As a mother, you have to look for a health care provider who advocates for you and your baby and who also treats you with dignity and respect (which does not always happen now).
Women are often scared into medical procedures not condoned by the World Health Organization (like our high C-section rates, episiotomies, or continuous fetal monitoring, all of which are not supported to be a normal part of routine, low-risk birth) with the phrase “you need to do XX, because you would not want to harm (or kill) your baby would you?” Another scenario is a mother who thinks her health care provider (ob/gyn or midwife) supports her birth plan and is practicing evidence-based medicine, only to find out at birth that their provider was never listening.
Those stories are too common, whether mothers were “blamed” for their stalled labor or failure to progress. Yet Evidence-Based Birth blogger Rebecca Dekker Phd, RN, wrote a brilliant post about the antiquated system currently used to diagnose “stalled labor or failure to progress.” The bottom line is health care providers are not using current evidence-based guidelines to attend births. This must change.
It is our right as women and mothers (and future mothers) to educate ourselves about our options for birth. Jessica Bailey, Editor-in-Chief of Natural Mother Magazine is right when she says, “Anyone who discourages you from doing independent research is wrong.”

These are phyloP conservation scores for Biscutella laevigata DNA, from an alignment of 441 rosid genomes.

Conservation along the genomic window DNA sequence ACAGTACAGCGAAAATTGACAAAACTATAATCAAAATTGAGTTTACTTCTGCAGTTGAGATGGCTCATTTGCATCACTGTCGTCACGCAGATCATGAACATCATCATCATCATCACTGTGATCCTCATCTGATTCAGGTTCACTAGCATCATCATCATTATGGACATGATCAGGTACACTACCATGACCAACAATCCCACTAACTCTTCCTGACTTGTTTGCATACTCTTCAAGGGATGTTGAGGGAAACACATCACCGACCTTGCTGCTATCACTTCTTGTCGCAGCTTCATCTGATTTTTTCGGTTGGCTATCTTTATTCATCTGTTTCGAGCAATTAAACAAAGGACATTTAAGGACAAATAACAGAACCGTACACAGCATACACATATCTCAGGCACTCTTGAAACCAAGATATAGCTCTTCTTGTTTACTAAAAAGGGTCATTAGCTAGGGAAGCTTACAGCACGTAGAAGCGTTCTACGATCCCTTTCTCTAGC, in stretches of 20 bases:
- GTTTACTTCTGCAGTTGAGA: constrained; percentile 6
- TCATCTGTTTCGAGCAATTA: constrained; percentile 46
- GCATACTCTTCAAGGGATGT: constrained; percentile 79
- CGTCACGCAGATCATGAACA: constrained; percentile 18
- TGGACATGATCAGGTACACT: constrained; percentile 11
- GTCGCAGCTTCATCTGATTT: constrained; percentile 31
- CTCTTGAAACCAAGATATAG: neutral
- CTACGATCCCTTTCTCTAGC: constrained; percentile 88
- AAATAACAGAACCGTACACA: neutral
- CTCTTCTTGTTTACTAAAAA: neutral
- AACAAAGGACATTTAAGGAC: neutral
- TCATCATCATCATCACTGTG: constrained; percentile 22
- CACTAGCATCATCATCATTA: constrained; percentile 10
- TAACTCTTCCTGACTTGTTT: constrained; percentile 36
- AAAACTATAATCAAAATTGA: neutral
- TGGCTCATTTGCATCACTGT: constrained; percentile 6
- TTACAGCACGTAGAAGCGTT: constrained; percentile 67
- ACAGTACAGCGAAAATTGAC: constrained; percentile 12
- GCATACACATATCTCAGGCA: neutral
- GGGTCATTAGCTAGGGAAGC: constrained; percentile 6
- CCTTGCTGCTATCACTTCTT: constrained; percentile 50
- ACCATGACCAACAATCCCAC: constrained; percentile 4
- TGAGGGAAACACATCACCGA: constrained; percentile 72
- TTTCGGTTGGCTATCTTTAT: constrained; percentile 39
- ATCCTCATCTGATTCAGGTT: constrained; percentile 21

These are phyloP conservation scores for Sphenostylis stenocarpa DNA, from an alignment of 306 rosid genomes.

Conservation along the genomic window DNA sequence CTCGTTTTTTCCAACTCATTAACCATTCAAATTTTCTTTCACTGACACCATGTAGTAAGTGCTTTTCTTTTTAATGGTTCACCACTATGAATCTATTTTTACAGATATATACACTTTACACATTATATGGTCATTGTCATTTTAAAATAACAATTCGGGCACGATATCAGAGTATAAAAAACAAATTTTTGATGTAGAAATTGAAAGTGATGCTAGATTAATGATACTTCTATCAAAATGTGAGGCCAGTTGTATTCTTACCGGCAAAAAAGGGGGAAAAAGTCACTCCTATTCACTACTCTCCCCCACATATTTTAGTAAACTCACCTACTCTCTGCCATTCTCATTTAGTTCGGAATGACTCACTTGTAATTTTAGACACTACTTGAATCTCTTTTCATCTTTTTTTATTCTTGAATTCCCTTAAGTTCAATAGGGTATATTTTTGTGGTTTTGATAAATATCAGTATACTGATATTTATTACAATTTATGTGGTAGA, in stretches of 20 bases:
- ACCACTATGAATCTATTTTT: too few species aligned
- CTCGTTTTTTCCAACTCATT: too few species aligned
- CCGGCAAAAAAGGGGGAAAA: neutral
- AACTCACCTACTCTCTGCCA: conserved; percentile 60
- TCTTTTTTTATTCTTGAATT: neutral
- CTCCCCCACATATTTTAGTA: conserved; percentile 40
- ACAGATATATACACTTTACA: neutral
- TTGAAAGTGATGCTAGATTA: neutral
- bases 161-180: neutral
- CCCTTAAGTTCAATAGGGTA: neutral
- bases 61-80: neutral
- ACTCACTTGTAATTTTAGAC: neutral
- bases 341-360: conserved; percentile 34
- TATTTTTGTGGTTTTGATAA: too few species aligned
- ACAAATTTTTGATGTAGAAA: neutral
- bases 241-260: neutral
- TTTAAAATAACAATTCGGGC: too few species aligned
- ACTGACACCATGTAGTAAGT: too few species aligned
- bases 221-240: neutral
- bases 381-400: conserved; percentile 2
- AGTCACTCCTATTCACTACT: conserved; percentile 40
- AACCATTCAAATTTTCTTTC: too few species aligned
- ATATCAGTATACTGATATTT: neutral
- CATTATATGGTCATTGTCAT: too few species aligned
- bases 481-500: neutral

Here are some resources on choosing the right birth facility and choosing the right health care provider. Finding the right support and health care provider during pregnancy and birth, and asking for physical therapy after childbirth, are important ways we can turn the American birth human rights failure around.
1. Garner, G. Excerpt from Yoga as Medicine for Pregnancy. Herman and Wallace Pelvic Rehabilitation Institute. Postgraduate Interdisciplinary Continuing Education Course Manual. September 2013.
2. Coeytauz F, Bingham D. and Strauss N. Maternal Mortality in the United States: A Human Rights Failure. Contraception 83 (March 2011) 189–193. Association of Reproductive Health Professionals. Elsevier.
3. Andrews R. The National Hospital Bill: the most expensive conditions by payer, 2006, in Healthcare cost and utilization project, statistical brief. Health Cost Utilization Proj Stat Brief. 2008;7
4. Organisation for Economic Co-operation and Development . OECD health data 2010.
5. World Health Organization. Trends in maternal mortality: 1990 to 2008 estimates developed by WHO, UNICEF, UNFPA and The World Bank, World Health Organization 2010, Annex 1. 2010.
6. Save The Children, State of the World’s Mothers Report 2013. http://www.savethechildrenweb.org/SOWM-2013/
7. Cheng CY, Fowles ER, Walker LO. Continuing education module: Postpartum maternal health care in the united states: A critical review. J Perinat Educ. 2006;15(3):34-42. doi: 10.1624/105812406X119002
8. Devane, D., Lalor, J. G., Daly, S., McGuire, W., & Smith, V. (2012). Cardiotocography versus intermittent auscultation of fetal heart on admission to labour ward for assessment of fetal wellbeing. Cochrane Database Syst Rev, 2, CD005122. doi: 10.1002/14651858.CD005122.pub4http://www.ncbi.nlm.nih.gov/pubmed/22336808
9. Amnesty International . Deadly delivery: the maternal health care crisis in the USA. New York: Amnesty International USA; 2010; http://www.amnestyusa.org/dignity/pdf/DeadlyDelivery.pdf. Last accessed September 9, 2013.
10. Goer H. Does the Hospital “Admission Strip” Conducted on Women in Labor Work as Hoped? Science and Sensibility: A Research Blog about Healthy Pregnancy, Birth, & Beyond. October 3, 2013. http://www.scienceandsensibility.org/?p=7409#.Uk4KmNDkoCA.twitter. Last accessed October 3, 2013.